NPR logo

The Story of Las Vegas' Rise from the Desert

  • Download
  • <iframe src="https://www.npr.org/player/embed/4649395/4649396" width="100%" height="290" frameborder="0" scrolling="no" title="NPR embedded audio player">
  • Transcript
The Story of Las Vegas' Rise from the Desert

The Story of Las Vegas' Rise from the Desert

The Story of Las Vegas' Rise from the Desert

  • Download
  • <iframe src="https://www.npr.org/player/embed/4649395/4649396" width="100%" height="290" frameborder="0" scrolling="no" title="NPR embedded audio player">
  • Transcript

Bugsy Siegel's infamous mob hangout, the Flamingo Hotel. Nevada State Museum and Historical Society hide caption

toggle caption
Nevada State Museum and Historical Society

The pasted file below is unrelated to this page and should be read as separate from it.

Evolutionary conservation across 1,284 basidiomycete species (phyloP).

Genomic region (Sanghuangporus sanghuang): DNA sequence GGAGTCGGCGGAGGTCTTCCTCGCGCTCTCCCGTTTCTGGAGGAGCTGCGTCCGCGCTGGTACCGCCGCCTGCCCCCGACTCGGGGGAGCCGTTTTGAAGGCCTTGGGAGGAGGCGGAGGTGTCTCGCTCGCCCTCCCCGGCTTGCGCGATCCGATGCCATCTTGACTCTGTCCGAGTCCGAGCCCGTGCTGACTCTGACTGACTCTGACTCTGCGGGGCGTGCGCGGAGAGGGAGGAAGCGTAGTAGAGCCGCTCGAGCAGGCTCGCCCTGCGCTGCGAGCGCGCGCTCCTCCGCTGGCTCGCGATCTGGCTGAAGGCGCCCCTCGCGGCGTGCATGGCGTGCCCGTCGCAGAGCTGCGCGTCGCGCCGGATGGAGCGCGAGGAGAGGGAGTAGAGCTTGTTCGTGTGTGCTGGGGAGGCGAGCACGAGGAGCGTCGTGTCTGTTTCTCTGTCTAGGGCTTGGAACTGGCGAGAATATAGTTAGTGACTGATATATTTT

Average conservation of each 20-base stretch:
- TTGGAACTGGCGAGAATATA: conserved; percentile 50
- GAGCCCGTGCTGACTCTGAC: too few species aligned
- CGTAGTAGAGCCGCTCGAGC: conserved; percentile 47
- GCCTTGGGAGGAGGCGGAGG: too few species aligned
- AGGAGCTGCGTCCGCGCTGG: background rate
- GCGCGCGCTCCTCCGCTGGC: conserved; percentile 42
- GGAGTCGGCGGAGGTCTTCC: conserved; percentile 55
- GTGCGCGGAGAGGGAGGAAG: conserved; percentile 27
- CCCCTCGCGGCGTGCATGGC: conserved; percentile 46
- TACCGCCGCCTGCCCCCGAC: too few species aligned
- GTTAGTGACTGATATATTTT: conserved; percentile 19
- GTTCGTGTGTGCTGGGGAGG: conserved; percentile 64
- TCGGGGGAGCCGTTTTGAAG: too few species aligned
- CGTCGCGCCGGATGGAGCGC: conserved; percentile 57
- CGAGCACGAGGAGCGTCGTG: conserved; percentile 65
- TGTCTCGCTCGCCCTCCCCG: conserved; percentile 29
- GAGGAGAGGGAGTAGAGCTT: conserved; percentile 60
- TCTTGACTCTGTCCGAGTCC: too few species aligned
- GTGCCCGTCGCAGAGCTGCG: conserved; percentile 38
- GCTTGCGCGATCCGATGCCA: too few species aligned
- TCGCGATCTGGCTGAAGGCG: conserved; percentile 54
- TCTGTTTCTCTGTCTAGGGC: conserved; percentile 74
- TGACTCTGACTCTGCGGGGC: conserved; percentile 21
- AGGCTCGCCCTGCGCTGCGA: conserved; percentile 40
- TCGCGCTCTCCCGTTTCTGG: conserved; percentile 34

The real and lesser-known history of Las Vegas is an important part of the story of America's migration to the west: rail roads; the depression; the construction of the Hoover Dam; water, air conditioning; World War II and America's entry into the nuclear age.

Guests:

Michael Green, professor of history at Community College of Southern Nevada; coauthor of Las Vegas: A Centennial History

Darrell Luce, long-time Las Vegas resident; came to Las Vegas in 1932 at the age of 3 and remembers the building of the Hoover Dam

Alice Key, helped integrate Las Vegas casinos; executive director of the NAACP in the mid '50s; retired deputy labor commissioner of the State of Nevada and community activist; resident of Nevada since 1954